Cycling in the Mekong Delta: Or The Long Reach of the Limerick Fire & Rescue Service


OUR FIRST DAY in the Mekong Delta ended in what we would all have been afraid to do in HCMC – going for a bike ride. “My back brake doesn’t work,” I told the owner of the rickety city bike that I’d been handed. He took hold of both handlebars, grasped the brakes, and demonstrated to me that “yes, but the front brake works.” We both laughed over my stupidity, and with a slap on my back I was on my way. Our group pedalled sedately along the road towards the village, passing shacks and farms, people waving at us from the roadside, mopeds honking at us from the road. It was nearly peaceful.


Yes the roads were a little narrow and yes the mopeds came a little close, but we Definitely Felt Safe All Of The Time.

At the entrance to the village proper, we stopped atop a bridge to take photos of the river. As I am prone to doing, I lingered a little longer to get a few more pictures. Then, packing away my gear, I rode off in pursuit of the rest of the group. I wasn’t the last to leave the bridge, but within  a few minutes of cycling into the village I was completely lost, without a single one of my fellow cyclists in sight. Perhaps I was distracted by the dog’s head on the barbeque that I saw, making me miss the hairpin turning just after the bridge that everyone had made. Perhaps I should just have been paying more attention. Either way, I was untroubled as I cycled through the market, dodging shoppers and moped drivers. Fortunately breaking the highway code in Vietnam didn’t mark me out as clueless, and I was keen to promote an image of confidence to anyone who may have been watching, so I cycled on – secure in the knowledge that I would eventually meet the rest of my group and that the final person on the bridge would soon catch up. The road curved round, I followed it, and soon I was out of the centre of the village and cycling along a dirt path bordered on one side by the river, and the other by people’s houses. I will admit to feeling some uncertainty at this point, but I cycled on – I really don’t know why. Then I saw a bridge crossing the river – a narrow, concrete affair with no sides – and I figured that I probably needed to go across to get back, as I’d already crossed the river once, right?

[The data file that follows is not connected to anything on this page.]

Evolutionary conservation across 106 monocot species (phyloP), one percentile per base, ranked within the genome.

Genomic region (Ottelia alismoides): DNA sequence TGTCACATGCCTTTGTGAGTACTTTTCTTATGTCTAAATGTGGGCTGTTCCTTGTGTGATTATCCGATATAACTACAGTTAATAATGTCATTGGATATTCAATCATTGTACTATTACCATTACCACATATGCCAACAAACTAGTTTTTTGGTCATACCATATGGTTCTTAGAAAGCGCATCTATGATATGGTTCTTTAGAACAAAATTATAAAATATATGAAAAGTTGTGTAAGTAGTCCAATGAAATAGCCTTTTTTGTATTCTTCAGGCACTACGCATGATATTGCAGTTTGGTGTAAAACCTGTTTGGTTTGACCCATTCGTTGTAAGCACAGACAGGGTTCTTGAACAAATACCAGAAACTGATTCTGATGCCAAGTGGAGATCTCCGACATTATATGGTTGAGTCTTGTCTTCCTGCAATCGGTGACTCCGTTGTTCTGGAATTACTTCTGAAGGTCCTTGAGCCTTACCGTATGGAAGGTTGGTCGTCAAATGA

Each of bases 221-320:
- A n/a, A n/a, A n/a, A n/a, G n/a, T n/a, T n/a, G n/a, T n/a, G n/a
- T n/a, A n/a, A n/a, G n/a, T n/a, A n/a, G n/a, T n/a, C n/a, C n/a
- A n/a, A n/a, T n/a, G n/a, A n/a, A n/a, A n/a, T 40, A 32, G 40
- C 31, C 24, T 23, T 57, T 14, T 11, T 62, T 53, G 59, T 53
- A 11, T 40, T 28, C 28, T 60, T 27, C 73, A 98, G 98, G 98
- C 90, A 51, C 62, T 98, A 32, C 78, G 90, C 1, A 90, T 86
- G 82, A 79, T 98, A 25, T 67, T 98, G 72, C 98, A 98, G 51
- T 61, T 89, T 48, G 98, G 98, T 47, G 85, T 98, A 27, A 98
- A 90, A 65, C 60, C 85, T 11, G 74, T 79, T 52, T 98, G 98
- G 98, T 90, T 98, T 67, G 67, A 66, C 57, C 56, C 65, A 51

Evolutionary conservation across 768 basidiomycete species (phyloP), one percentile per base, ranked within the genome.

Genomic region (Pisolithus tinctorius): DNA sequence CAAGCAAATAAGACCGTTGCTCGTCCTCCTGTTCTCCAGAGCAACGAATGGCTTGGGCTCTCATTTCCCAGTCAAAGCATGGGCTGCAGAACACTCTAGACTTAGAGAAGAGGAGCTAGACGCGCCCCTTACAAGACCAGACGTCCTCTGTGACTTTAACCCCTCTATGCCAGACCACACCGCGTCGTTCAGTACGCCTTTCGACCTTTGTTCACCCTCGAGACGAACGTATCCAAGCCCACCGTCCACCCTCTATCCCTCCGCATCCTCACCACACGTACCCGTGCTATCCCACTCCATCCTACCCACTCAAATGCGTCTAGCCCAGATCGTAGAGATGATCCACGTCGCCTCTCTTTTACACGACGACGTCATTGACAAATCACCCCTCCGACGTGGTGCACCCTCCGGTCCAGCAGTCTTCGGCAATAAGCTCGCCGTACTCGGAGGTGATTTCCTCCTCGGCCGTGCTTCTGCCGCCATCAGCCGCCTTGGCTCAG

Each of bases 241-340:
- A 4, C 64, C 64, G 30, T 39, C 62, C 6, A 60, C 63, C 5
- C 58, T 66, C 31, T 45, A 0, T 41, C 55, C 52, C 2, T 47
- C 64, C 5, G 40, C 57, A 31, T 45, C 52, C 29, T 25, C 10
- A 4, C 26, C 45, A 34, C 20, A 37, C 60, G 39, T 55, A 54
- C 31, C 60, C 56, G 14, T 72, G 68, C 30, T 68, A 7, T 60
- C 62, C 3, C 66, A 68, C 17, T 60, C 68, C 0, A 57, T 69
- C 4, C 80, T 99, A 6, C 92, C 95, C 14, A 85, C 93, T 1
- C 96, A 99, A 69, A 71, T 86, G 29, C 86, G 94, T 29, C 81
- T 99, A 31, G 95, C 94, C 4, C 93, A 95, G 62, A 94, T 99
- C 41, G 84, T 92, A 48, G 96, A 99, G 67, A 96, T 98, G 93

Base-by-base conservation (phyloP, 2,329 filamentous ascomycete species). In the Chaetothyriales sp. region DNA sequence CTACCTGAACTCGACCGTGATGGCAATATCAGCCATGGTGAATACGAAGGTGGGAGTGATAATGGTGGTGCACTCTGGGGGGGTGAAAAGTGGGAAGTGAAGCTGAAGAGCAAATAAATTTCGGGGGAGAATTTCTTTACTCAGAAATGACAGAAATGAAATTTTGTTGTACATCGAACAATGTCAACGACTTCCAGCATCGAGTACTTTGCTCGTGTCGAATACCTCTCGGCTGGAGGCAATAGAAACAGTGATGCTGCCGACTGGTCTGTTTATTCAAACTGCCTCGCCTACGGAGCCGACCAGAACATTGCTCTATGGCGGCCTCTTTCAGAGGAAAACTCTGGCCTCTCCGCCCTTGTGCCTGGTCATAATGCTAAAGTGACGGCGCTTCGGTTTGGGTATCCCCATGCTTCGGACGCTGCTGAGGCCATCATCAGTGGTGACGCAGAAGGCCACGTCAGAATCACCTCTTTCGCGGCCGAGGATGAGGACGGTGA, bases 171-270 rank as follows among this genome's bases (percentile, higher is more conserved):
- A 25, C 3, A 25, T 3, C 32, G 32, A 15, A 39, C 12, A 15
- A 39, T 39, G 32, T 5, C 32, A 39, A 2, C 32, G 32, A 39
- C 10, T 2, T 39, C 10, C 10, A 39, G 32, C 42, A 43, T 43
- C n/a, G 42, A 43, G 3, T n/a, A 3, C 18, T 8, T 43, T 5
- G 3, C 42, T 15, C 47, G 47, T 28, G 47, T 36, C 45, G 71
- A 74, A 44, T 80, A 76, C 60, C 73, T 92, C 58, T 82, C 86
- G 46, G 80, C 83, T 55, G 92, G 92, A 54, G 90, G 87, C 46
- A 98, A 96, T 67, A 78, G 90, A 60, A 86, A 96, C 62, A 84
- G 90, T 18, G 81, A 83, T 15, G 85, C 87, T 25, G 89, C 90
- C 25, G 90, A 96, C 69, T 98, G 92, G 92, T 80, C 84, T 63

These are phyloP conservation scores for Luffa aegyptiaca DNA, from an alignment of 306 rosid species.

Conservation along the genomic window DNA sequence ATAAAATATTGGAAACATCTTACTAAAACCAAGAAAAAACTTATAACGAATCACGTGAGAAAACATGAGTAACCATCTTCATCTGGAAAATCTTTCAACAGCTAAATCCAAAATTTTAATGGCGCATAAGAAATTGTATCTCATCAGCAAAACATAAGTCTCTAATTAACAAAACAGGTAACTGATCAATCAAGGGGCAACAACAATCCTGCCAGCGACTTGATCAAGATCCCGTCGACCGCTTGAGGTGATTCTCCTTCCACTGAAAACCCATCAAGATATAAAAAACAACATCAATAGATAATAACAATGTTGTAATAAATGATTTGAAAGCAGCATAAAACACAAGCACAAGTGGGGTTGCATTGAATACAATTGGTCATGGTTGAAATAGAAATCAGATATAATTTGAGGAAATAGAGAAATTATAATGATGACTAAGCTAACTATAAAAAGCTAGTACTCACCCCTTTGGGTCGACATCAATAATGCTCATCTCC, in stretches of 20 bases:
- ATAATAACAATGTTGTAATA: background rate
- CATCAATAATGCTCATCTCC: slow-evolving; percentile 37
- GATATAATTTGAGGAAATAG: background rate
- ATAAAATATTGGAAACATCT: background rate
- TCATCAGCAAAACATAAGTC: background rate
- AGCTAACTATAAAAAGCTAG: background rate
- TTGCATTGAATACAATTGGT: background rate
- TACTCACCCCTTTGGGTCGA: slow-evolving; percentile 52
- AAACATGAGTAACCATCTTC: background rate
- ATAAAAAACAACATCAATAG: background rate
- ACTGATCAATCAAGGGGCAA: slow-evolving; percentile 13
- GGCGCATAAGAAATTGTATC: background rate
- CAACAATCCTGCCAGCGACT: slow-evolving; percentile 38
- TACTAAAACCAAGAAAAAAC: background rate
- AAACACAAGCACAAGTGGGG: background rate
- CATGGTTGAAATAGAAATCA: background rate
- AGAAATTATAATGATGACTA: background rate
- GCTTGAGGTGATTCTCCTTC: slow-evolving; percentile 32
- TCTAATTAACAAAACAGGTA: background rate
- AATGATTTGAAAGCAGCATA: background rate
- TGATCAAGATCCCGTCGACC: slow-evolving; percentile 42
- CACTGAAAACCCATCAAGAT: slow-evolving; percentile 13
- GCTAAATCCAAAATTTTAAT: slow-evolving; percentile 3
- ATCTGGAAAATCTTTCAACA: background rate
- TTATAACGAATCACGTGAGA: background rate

So I dismounted, and walked across with the bike, and you will be surprised to hear that I didn’t fall in. No, instead I reached the other side and cycled on for a full two minutes along an uneven, partially flagstoned path, before finally stopping. I was outside somebody’s house, a low brick structure with a corrugated iron roof. A dog regarded me cooly from beside the entrance. My unease began to peak – I was alone, in Vietnam, without a single word of Vietnamese except “thank you.” I paused to take in the situation, gripping my ineffectual rear brake in thought. The dog came over and began sniffing me. I tried mentally to map which way I should have gone, where I went wrong. Perhaps triggered by the scent of its barbecued cousin, the dog began to growl. It bared its teeth at me. I may have uttered the words “nice dog.” Whatever I said, it was clearly ineffectual as the dog ran towards me and I pedalled pedalled pedalled back the way I came. I didn’t pause to see how long it chased me for, but as I pedalled I thought to myself how thankful I was that I’d paid for that rabies vaccination.

And then, miraculously, I saw two figures cycling towards me – Colum, a fellow traveller and a firefighter in the Limerick Fire and Rescue Service, closely followed by BK-C. “We’re the search party,” shouted Colum. “Great,” I replied, “what took you so long?” (or that’s the reply the wittier version of me would have given – in fact I was gushingly grateful and happy at seeing people I knew).

And that’s the time that I got rescued by an Irish firefighter in the Mekong Delta. After that, I felt ready for anything that Vietnam could throw at me.


NEXT TIME: I learn about the war in Vietnam.

This post was written in Vang Vieng, Laos.